“Maremani Nature Reserve has an array of attributes with the potential of uplifting it to one of the foremost large private nature reserves in South Africa. Its spectacular scenery, the relatively low impact on its natural resources and its particularly rich biodiversity can all contribute towards turning it into an area of considerable conservation and commercial interest. It does, however, also carry a burden of neglect from past poor land-use practices that need to be rectified.”
– Quote from the report Towards the rehabilitation and management of the Maremani Nature Reserve.
To gauge the effect of management (rehabilitation) strategies on the vegetation a long-term monitoring project has been launched. This project has been running for a number of years and is being undertaken by Dr van Rooyen. This project entails annual surveys and evaluation of the vegetation. Approximately 70 sites throughout the reserve have also been selected for fixed-point photography as part of the vegetation monitoring program.
An investigation was launched into the species, and the numbers of animals that were still on the reserve. This was followed by an investigation of which species once occurred in the area and could, therefore, be earmarked for reintroduction. Upon thorough studies of the viability of the area, numerous large herbivores have been re-introduced, for example the black and white rhino, elephant, roan antelope, sable antelope and the special Central and South African Lichtenstein’s hartebeest. After the reintroduction, aerial censuses have been undertaken of all the large herbivores occurring in the reserve. From these censuses it has been possible to monitor the population trends of the various species and to plot their distributions.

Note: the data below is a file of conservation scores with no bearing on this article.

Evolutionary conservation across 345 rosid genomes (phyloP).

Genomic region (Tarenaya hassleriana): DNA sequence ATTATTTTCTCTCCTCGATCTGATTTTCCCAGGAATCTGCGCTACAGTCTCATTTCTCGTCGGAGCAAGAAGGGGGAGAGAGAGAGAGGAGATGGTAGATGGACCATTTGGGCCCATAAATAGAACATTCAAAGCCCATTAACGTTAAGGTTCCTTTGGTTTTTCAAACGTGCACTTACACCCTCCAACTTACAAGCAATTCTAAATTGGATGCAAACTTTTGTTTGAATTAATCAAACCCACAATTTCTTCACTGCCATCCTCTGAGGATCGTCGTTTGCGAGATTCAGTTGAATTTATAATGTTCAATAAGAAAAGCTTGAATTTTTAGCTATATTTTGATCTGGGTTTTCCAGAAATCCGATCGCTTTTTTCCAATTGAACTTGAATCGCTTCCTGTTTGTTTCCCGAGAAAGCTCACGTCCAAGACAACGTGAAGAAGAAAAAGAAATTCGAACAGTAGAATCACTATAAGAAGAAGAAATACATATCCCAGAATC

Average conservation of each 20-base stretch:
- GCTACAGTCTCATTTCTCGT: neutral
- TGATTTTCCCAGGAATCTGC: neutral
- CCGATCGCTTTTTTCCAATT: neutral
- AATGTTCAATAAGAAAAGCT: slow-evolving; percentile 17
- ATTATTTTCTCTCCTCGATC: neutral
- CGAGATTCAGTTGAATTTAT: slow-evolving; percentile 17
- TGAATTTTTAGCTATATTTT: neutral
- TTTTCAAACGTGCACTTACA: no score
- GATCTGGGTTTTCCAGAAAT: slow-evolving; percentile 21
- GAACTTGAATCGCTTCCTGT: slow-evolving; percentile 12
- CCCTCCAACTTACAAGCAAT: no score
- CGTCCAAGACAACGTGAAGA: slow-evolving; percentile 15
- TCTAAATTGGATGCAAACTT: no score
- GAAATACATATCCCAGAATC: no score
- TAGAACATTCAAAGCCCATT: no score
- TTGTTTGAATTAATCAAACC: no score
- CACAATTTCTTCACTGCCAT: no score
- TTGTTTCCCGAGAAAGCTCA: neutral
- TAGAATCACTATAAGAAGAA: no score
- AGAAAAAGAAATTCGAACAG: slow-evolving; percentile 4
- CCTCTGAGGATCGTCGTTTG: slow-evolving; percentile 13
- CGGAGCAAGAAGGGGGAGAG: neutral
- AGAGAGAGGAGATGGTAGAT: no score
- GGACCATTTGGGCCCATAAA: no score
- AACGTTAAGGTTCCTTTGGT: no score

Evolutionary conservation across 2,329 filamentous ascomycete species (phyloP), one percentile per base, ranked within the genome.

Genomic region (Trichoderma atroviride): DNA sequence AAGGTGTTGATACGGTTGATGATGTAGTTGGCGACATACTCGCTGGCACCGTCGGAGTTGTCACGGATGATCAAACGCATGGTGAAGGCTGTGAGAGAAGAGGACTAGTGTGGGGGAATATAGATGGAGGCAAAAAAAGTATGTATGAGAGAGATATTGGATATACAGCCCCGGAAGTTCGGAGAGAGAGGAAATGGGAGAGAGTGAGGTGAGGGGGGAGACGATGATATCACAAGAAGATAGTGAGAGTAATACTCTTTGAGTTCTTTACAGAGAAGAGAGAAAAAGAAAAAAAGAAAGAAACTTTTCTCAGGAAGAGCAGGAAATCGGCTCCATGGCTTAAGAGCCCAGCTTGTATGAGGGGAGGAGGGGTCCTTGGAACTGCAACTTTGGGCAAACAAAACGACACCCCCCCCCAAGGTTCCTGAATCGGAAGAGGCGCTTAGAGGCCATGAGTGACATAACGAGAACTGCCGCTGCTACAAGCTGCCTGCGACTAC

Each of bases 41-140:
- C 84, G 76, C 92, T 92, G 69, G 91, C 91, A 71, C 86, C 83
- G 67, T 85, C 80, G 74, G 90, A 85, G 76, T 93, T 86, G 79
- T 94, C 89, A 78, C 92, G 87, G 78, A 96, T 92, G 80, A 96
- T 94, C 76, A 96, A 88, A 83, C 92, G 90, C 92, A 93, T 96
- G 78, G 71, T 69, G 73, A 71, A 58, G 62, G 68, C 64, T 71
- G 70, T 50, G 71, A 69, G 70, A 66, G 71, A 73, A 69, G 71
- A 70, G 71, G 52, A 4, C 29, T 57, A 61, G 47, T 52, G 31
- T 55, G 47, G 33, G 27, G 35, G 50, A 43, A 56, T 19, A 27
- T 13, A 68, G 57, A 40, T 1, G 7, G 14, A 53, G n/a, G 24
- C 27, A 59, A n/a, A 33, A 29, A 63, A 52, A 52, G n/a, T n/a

The reserve is believed to be large enough to accommodate the local and seasonal movements of most of the large herbivores. Due to the Malala Drift Road, however, there are exceptions. These include those species that undertake seasonal migrations on a regular basis, e.g. elephant and eland, those that move over large areas within extended home ranges, e.g. buffalo, and those that move over relatively long distances to exploit locally favourable situations, e.g. giraffe and zebra.
With the single exception of lion, and possibly cheetah which are very rare, the MNR has good populations of all the other large predators (leopard, wild dog, spotted and brown hyaena, side-striped and black-backed jackal).
Controlled hunting is allowed on the Maremani Nature Reserve. Hunting quotas are based on the results of the aerial census and are aimed at sustainable utilization. The highest ethical standards are also maintained to ensure a fair hunt. Hunting opportunities also serve to create more jobs for locals.